Dukas: The Sorcerer's Apprentice

The Sorcerer’s Apprentice

Duration: 12'
Publisher: Public Domain
KSO played: 2010, 1999

It is a determined and rarefied individual who can listen to The Sorcerer’s Apprentice without once thinking of Mickey Mouse.  With the possible exception of his debut, the sequence from Fantasia is by far his most famous outing.  Walt Disney bought the film rights for Dukas’s music in 1937, and the resulting cartoon made what was up to then a reasonably popular piece into a wildly successful one. 

Disney’s scheme was a grand one.  He envisaged not simply a film, but what we would now call a multi-media event.  Actors, lighting and technology were to be employed in theatres to create an immersive experience (which perhaps marks the root of the idea that became Disneyland).  New sequences would be added over the years so that it would constantly evolve.  Plans to shoot the film in widescreen and partly in 3-D came to nothing, but Leopold Stokowski’s recordings comprise one of the very first film soundtracks in stereo. 

So high is the regard in which Fantasia is now held that it is easy to forget that on its release in 1940 it was a box-office flop and largely dismissed as a pretentious folly.  The film’s failure meant that Walt Disney’s vision of an evolving film never happened.  When Disney Studios finally produced a sequel some sixty years later, it consisted of all-new animations, except for one: Mickey Mouse’s disastrous conjuring trick was simply too iconic to leave out.

Fantasia may have put the music indelibly into popular consciousness, but the credit for the plot must go to Goethe.  His 1797 ballad Der Zauberlehrling tells the tale of a sorcerer who leaves his workshop and instructs his apprentice to do his chores.  Bored with fetching water by pail, the apprentice decides to use magic to bring his broom to life to do the work for him.  Unfortunately he does not know how to make it stop and the workshop is soon flooded.  His attempt to solve the problem with an axe leads to further disaster: each splinter of the broom become a new broom, all of them marching unstoppably.  Fortunately the sorcerer returns and casts the spell necessary to bring everything back to rights. The poem ends with the sorcerer’s warning that raising powerful spirits is a matter only for a master.

Paul Dukas’s tone-poem dates from precisely a century later, in 1897.  Dukas is now considered something of a one hit wonder, but holds a more important place in the history of French music than this might suggest.  He was a contemporary of Debussy and taught a number of distinguished pupils including Messiaen and Rodrigo.  He also, like Debussy, made a successful career as an insightful critic.  His music is beautifully crafted and shows a sensibility highly attuned to the cutting edge of his time, but little of it survives: an extreme sense of perfectionism led him to destroy most of his own works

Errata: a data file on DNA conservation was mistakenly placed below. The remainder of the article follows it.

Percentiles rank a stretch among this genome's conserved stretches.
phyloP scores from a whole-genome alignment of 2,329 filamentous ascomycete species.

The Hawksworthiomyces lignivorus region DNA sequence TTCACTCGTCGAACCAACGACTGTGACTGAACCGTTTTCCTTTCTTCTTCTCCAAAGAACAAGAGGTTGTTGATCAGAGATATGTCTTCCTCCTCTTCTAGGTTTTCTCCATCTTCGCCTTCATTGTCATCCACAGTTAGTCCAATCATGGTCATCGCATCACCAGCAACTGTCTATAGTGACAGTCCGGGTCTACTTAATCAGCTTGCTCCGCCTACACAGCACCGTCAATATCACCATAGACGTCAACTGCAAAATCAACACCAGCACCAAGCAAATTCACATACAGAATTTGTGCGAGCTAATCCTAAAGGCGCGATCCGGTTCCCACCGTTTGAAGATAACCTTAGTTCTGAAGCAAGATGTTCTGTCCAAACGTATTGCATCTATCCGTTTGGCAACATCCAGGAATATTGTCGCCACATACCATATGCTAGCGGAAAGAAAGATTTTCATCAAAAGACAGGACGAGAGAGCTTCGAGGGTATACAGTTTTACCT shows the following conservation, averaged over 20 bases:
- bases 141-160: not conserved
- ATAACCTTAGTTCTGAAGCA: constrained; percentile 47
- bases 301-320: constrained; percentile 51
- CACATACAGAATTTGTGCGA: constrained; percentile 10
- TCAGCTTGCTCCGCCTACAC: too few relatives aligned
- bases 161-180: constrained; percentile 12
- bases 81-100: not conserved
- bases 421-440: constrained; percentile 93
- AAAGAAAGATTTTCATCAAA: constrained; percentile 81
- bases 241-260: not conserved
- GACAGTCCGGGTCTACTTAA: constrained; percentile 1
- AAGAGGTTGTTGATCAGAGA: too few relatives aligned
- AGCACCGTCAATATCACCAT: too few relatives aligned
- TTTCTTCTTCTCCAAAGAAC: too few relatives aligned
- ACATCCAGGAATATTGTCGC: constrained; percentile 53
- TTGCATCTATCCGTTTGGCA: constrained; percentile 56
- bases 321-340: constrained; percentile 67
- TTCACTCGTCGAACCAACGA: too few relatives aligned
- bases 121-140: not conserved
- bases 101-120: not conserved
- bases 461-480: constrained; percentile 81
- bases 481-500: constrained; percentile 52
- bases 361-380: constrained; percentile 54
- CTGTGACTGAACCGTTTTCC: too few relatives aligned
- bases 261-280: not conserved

Strauss: Perpetuum mobile / HK Gruber: Charivari

Perpetuum mobile, Op.257

Duration: 4'
Publisher: Public Domain
KSO played: 2010

Charivari (An Austrian Journal for orchestra)

Duration: 12'
Publisher: Boosey & Hawkes
KSO played: 2010

“Charivari” is a folk custom originating in France but prevalent throughout Europe from the Middle Ages. In England it was known as “rough music.”  A group of villagers would congregate outside the window of a newly wed couple and “serenade” them: Raucous singing was accompanied by a noisy racket produced on makeshift instruments, pots, pans and any other object that could produce a noise.  An echo of the practice survives today in the tradition of tying cans to the back of the bride and groom’s car to rattle along the road as they drive off. 

Although it originated as a harmless prank, the tradition became less benign as it developed.  An unwed cohabiting couple, or a couple in a marriage considered unsuitable, could also find themselves serenaded in this fashion.  In this way the practice became a tool of social coercion, by which the community forced its members to adhere to its mores.  There is a German term that describes this acquiescence to a social norm: Gemütlichkeit.

Gemütlichkeit is a loaded term that for the generation of Austrians that grew up in the aftermath of the Second World War, including HK Gruber.  It suggests a particular kind of superficial cosiness and blithe ignoring of the past.  Gruber has explored this facet of Austrian culture extensively, both as a composer and as a performer of the songs of pre-war Jewish composers such as Kurt Weill and Hanns Eisler.  By combining popular, “deacadent” styles with the high art of Mahler and Schoenberg, he confronts this head-in-the-sand attitude head on and aims to reconcile Austria with its history.

Charivari takes as its starting point the motif from a polka by Johann Strauss, Perpetuum mobile.  Gruber’s reasons for appropriating this particular piece are twofold: first, he had previously used the motif in some incidental music, and wanted to repay the debt.  But Strauss’s jolly polka also has a darker subtext: for Gruber it embodies the Gemütlichkeit that has characterised much of Austria’s official life, and has been used to gloss over and even to conspire with some of the less savoury aspects of the country’s history.  Thus through the course of Charivari, this façade gradually slips, as the style of the music drifts away from a simple 19th century dance to something closer to the expressionism of Mahler and Schoenberg.  Finally the mask is stripped away.  It is hastily restored in the closing bars, with a fleeting reference to another Strauss work, Wiener Blut, but its inadequacies are now plain to see.  As Gruber comments, “The uglier facts of history cannot always be glossed over; and except perhaps for the tourist trade, there’s nothing to be gained from obsessively harking back to ‘the good old days’.”